MINNEAPOLIS/ST. PAUL (12/12/2023) — The holidays are right around the corner, which means more time spent with family and friends. It is important to recognize ways to keep each other healthy, considering celebrations may be accompanied with alcohol and substances, along with loved ones who struggle with addiction. 

Sheila Specker, MD, with the University of Minnesota Medical School and M Health Fairview, talks about the impact that the holidays can have on people with addictions. 

Q: Why are the holidays a difficult time for those with addiction?

Dr. Specker: Holidays can be enjoyable and exciting, but can also add stress and unexpected challenges. Alcohol is often present during holiday activities, which can put individuals who struggle with alcohol use in a tough position. Feeling left out, not wanting to be seen as different and not knowing how to say no are common thoughts in social settings where alcohol is present.  Alcohol and other substances are one way to relieve that stress. Loneliness, isolation and depression may be present and increase the risk for substance use.

Q: Is risky use of substances common during the holidays ?

Dr. Specker: According to the CDC, the most dangerous times of the year for drug-and-alcohol-related deaths are December, January and March. Alcohol is the most common substance, partly because of its availability. However, other substances are problematic as well. Other addictive type behaviors, such as binge eating, become more of an issue as well.

Q: What are ways to support a loved one who struggles with addiction during gatherings?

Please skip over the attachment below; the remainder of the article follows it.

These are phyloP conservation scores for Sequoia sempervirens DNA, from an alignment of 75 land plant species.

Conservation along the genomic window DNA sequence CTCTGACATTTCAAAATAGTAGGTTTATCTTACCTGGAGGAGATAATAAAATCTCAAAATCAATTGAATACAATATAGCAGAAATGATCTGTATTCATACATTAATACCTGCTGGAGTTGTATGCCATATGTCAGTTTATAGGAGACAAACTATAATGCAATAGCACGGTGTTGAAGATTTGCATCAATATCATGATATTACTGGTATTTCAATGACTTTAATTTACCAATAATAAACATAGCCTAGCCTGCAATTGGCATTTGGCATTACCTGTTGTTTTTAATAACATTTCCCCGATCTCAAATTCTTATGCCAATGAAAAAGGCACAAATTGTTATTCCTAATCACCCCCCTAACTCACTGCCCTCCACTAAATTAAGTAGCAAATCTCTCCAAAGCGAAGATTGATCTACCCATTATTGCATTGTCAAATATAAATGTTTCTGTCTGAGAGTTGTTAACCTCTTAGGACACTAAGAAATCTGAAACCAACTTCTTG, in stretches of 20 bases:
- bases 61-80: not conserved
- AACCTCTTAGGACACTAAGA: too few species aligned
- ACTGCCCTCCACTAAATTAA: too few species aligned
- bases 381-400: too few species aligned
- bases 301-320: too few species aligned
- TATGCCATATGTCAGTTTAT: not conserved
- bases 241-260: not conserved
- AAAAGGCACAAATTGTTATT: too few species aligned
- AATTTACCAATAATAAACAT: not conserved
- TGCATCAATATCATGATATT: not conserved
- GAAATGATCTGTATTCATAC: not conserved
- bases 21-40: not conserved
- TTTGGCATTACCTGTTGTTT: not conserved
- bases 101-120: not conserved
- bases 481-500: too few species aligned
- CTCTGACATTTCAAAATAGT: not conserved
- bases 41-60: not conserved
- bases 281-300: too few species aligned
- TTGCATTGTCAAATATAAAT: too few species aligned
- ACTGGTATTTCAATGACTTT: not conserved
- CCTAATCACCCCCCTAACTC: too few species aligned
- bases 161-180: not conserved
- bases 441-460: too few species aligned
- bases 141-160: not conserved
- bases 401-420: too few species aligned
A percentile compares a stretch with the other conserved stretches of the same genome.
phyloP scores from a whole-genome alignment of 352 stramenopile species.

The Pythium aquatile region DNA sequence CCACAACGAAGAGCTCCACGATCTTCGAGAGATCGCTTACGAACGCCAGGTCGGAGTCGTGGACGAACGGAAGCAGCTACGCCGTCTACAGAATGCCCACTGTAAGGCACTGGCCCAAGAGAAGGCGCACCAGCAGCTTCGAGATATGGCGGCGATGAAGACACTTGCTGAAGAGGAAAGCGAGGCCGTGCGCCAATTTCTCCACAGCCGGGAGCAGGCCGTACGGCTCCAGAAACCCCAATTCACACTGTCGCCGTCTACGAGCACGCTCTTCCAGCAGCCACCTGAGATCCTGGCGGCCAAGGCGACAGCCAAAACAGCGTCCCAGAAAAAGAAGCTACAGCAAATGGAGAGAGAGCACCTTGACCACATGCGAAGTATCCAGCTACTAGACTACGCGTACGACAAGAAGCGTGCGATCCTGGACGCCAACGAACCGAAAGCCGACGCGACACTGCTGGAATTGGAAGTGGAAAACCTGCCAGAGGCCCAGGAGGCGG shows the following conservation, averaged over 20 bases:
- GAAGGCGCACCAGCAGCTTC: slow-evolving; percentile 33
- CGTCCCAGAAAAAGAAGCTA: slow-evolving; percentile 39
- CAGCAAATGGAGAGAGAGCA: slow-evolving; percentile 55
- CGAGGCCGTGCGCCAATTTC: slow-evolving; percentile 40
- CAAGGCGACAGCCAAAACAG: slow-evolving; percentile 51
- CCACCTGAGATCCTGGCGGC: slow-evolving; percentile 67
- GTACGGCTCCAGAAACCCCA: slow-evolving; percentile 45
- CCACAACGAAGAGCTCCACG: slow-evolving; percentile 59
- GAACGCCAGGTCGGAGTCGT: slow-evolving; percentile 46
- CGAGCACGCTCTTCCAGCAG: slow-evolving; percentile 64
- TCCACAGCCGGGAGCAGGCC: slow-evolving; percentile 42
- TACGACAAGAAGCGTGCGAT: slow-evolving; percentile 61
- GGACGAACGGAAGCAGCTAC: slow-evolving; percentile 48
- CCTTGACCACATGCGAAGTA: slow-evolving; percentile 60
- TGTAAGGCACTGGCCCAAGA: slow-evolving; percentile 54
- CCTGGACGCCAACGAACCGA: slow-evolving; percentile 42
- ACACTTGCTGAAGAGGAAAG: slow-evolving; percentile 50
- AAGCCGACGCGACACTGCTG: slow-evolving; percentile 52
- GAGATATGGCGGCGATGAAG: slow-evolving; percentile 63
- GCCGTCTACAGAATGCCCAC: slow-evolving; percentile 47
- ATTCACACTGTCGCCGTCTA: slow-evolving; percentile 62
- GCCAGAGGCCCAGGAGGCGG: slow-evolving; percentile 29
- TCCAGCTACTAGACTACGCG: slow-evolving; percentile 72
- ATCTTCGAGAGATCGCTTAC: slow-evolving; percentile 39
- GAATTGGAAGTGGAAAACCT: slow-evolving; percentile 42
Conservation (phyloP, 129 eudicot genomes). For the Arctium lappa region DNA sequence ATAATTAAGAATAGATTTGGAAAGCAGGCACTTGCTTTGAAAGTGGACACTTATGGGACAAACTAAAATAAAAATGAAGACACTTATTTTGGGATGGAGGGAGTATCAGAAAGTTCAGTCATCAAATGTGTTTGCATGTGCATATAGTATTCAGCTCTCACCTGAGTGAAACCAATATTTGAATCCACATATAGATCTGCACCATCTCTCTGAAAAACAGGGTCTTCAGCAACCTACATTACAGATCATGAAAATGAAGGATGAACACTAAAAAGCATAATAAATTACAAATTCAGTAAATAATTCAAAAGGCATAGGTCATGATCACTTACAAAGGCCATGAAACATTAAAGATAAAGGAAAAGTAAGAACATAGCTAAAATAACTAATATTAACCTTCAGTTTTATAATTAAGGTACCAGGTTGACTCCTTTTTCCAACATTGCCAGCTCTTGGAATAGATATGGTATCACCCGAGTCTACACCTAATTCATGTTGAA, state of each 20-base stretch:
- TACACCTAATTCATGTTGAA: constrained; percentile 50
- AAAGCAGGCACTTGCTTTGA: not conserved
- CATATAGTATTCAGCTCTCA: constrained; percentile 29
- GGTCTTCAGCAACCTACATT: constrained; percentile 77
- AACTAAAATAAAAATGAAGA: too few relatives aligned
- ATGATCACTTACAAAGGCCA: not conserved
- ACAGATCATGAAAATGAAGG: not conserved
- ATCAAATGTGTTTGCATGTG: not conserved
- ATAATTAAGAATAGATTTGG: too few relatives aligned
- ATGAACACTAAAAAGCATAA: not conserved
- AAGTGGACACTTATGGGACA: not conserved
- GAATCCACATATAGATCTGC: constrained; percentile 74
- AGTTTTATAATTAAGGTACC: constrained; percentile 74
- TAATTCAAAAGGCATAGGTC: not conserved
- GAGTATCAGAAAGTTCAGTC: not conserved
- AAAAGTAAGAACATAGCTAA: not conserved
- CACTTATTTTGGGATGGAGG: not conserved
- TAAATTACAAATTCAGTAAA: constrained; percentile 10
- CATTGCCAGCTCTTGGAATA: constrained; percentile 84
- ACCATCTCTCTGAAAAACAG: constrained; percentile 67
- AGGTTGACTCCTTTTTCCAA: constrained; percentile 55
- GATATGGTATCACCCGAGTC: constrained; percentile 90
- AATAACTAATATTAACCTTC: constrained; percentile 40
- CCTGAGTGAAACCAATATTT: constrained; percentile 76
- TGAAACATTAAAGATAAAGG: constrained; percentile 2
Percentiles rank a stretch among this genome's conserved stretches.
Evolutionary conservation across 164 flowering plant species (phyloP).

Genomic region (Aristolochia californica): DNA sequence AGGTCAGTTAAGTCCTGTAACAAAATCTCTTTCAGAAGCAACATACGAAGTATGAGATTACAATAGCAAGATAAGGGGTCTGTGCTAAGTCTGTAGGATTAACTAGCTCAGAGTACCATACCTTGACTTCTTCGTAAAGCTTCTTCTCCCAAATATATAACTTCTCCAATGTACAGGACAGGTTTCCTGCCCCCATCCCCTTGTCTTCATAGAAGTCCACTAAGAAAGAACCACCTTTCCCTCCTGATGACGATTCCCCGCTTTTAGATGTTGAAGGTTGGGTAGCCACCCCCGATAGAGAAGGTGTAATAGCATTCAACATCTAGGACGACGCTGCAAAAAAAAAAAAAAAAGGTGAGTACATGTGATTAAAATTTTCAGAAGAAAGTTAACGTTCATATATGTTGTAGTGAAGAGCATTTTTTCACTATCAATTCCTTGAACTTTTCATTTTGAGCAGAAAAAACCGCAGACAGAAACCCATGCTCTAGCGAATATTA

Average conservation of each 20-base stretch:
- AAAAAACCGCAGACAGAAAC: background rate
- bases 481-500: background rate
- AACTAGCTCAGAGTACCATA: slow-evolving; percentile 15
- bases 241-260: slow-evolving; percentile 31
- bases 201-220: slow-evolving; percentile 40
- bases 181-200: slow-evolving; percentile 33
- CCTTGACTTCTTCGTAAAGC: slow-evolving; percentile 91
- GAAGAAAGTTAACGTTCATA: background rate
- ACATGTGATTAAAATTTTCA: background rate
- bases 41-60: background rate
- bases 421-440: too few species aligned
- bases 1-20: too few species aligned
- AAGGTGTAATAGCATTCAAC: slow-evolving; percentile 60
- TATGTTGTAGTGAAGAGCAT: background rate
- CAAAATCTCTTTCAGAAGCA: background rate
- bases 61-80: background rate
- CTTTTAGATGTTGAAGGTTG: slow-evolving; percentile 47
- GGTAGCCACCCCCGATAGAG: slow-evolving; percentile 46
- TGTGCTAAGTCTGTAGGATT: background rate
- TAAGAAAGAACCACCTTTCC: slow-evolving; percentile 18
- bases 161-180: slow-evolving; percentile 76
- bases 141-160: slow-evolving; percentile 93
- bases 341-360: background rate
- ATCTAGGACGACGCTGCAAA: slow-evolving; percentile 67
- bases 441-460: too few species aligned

Dr. Specker: Consider providing non-alcoholic beverages. Gatherings do not have to include alcohol. If there is alcohol present, choosing not to drink is one way to support the people in your life. You may also want to have a conversation ahead of time about leaving early if the occasion becomes uncomfortable or the temptation is high.

If you are someone who struggles with addiction, ask for support from your friends and family and intensify your recovery efforts by attending more support meetings or talking with others in recovery. 

Q: What tips do you have for those in treatment and recovery during the holidays? 

Dr. Specker: It’s important to plan ahead to identify situations which might be risky. I encourage healthy activities and self-care: exercise, sleep and meditation, as well as being active in recovery. Attending more self or mutual help meetings, or talking with a sponsor or others in recovery can be very helpful. It’s also important to recognize specific stressors and address them. That could mean limiting spending if finances are a stressor.

Q: How does your research at the University of Minnesota support your clinical work?  

Dr. Specker: It is notable that our patients with substance use disorders suffer in many areas — including homelessness, medical and psychiatric conditions, lack of connections and resources. My recent research has focused on developing a strategy to best identify patients with complex health needs in order to design services to best meet the patients’ needs. Information learned from this project can be readily utilized in our clinics.

Sheila Specker, MD, is an addiction psychiatrist with the University of Minnesota Medical School and M Health Fairview. She is also a member of the University’s Medical Discovery Team on Addiction. Her expertise is in eating disorders, substance use disorders and addictive disorders.

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